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Ilan Wurman on Overruling the Slaughter-House Cases
Michael Ramsey

At Law & Liberty, Ilan Wurman (Arizona State): Reversing the Legacy of Slaughter-House.  From the introduction: 

For the first time since the mid-twentieth century, originalists comprise a majority of the Supreme Court. Yet for all their originalist bona fides and eagerness to overturn precedents, the majority has expressed remarkably little interest in overturning one of the most egregiously wrong Supreme Court cases ever decided: The Slaughter-House Cases (1873). Those cases, whose 150th anniversary this month’s forum marks, eviscerated from the Constitution the Fourteenth Amendment’s crown jewel, the Privileges or Immunities Clause. That clause provides, along with the preceding Citizenship Clause, “All persons born or naturalized in the United States, and subject to the jurisdiction thereof, are citizens of the United States and of the State wherein they reside. No State shall make or enforce any law which shall abridge the privileges or immunities of citizens of the United States.”

It is commonly believed that the relevant work of the clause is already accomplished under more conservative versions of modern substantive due process and equal protection. But that is not the case. If the clause were to be properly revived, that would raise serious questions about the modern lack of protection for economic liberties, and—even more provocatively—about the modern doctrine of incorporation. To be sure, there is no scholarly unanimity on the scope of the privileges and immunities of US citizens, and there is even less consensus on what work the word “abridge” does. On the latter point, I have a dissenting view, at least relative to contemporary scholars—though the more I speak of my views, the more I discover others agree.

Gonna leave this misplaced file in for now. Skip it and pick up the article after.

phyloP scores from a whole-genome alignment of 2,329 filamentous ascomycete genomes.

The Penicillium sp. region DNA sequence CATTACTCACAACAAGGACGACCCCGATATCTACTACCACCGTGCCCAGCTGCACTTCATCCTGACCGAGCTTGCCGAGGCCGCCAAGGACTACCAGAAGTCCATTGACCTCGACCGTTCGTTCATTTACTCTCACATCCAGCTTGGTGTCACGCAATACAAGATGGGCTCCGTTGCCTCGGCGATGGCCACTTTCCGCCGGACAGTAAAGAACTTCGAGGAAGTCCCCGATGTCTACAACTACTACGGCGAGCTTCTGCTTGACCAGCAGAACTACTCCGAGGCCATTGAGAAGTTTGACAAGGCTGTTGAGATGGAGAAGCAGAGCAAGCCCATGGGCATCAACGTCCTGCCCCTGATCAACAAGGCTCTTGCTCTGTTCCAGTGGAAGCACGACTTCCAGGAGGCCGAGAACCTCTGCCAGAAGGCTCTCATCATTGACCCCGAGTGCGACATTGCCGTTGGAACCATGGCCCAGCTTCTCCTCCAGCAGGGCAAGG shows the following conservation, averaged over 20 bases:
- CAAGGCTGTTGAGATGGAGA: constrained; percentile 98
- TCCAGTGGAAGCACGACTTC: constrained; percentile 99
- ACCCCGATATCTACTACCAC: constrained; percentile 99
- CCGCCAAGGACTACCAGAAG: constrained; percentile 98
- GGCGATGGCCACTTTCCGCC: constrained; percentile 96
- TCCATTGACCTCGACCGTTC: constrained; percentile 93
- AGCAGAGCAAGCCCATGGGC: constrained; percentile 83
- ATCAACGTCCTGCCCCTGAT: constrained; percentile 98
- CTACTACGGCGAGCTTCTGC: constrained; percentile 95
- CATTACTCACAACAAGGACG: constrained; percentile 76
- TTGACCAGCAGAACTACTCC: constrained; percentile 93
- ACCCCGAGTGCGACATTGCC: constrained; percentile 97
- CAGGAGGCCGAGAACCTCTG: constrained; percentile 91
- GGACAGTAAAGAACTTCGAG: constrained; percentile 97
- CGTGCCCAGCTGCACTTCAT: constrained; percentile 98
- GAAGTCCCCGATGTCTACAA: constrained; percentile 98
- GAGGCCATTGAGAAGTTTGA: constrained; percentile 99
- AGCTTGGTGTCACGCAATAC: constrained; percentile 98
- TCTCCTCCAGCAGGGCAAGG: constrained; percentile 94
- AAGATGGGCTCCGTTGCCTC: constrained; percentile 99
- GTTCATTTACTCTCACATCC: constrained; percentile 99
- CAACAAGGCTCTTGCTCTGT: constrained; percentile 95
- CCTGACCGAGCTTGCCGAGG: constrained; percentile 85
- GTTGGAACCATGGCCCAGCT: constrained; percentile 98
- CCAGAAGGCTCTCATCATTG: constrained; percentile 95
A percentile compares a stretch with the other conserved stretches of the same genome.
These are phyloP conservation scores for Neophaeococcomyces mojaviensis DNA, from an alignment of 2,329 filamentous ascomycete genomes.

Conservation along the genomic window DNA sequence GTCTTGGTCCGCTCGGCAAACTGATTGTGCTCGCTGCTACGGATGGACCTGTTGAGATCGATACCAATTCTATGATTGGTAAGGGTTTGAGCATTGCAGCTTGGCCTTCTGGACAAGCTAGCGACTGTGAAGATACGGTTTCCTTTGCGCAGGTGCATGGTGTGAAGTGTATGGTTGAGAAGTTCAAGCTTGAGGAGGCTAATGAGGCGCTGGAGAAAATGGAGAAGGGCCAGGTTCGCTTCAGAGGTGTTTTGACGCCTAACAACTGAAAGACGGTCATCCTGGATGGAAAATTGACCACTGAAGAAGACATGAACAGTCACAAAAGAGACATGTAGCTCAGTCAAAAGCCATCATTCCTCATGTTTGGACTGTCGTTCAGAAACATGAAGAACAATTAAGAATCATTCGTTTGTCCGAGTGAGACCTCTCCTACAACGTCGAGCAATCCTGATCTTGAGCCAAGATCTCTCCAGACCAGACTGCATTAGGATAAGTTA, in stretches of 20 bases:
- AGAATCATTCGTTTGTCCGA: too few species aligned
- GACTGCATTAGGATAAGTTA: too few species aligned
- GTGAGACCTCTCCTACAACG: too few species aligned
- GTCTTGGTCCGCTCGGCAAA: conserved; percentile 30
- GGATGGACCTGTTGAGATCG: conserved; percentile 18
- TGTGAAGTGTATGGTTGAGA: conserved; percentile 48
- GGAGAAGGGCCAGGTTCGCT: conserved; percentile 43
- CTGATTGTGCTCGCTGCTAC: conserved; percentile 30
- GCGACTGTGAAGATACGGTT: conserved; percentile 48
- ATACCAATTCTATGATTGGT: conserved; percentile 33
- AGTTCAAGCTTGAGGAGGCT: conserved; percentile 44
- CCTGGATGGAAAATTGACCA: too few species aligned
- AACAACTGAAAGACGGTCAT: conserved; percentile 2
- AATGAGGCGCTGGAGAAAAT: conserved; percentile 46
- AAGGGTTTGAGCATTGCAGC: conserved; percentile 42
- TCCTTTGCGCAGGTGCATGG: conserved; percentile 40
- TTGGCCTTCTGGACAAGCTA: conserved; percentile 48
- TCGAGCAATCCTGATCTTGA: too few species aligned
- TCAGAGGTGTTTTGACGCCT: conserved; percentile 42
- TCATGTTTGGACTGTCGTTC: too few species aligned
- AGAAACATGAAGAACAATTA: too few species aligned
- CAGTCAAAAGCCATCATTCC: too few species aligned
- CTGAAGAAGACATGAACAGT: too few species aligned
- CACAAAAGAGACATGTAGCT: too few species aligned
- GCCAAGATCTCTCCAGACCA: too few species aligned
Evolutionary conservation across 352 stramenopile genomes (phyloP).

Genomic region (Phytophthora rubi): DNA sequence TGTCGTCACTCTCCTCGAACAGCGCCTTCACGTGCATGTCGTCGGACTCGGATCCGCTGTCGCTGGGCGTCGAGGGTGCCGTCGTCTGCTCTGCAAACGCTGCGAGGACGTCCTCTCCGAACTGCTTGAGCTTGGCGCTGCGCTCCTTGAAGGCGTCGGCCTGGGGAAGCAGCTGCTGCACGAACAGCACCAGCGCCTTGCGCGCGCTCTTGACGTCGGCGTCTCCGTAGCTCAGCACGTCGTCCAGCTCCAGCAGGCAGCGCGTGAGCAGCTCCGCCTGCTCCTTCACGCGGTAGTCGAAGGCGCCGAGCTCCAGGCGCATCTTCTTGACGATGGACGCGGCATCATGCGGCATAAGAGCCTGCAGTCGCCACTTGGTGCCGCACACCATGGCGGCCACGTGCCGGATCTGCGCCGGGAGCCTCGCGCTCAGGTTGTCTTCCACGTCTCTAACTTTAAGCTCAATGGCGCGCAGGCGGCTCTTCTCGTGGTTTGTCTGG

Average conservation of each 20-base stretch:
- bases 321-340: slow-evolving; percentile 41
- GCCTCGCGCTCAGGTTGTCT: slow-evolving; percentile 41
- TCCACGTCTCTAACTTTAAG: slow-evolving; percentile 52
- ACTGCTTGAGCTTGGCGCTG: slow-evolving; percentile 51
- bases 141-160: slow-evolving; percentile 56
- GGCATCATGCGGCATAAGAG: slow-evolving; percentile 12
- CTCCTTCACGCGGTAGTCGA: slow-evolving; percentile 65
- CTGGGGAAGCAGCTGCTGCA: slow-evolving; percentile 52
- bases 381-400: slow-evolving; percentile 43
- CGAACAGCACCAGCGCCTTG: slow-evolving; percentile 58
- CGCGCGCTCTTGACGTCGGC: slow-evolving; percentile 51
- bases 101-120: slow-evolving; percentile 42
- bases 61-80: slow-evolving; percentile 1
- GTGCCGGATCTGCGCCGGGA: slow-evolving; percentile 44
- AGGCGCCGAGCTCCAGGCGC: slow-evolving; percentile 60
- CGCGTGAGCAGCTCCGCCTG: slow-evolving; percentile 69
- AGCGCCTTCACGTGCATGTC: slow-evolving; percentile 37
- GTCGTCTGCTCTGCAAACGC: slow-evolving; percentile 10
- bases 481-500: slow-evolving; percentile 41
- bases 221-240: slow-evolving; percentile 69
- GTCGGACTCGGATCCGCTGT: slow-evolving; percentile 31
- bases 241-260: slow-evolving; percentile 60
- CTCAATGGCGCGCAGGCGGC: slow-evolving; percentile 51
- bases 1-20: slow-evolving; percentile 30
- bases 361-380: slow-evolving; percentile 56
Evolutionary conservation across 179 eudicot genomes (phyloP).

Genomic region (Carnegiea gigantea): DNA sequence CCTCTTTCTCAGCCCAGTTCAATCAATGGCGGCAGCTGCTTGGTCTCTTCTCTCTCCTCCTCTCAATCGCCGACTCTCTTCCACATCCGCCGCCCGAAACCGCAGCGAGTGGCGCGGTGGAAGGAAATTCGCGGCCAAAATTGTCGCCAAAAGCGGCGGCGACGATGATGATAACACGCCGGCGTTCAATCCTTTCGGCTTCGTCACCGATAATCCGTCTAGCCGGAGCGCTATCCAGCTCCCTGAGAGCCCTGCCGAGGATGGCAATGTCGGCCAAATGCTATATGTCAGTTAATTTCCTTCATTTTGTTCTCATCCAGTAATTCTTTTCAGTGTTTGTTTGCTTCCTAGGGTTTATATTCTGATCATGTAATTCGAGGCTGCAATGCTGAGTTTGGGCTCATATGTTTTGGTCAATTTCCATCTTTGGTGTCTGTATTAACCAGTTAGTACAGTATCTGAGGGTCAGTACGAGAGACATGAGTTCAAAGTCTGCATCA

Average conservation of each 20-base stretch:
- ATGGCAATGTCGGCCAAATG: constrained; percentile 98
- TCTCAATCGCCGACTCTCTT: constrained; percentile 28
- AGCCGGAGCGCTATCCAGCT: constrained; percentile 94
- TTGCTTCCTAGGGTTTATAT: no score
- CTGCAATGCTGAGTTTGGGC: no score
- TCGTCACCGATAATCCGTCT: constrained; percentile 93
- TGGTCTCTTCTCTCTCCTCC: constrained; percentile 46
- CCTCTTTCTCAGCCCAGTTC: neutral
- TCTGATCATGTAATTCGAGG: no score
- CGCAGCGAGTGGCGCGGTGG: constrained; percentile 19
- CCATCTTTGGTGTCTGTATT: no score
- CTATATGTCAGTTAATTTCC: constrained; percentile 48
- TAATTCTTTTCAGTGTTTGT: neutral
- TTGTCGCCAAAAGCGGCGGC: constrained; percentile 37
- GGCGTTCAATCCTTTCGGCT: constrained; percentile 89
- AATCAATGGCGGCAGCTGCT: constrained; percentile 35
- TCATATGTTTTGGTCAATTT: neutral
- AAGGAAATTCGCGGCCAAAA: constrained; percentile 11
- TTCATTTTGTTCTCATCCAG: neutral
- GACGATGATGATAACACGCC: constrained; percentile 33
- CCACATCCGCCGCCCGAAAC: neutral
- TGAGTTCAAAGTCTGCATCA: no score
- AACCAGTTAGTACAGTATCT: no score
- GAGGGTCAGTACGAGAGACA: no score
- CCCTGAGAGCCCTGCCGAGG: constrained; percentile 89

Nevertheless, a careful examination of the debates over the clause’s scope and work shows that scholarly disagreements notwithstanding, the Supreme Court cannot continue to ignore this clause. ...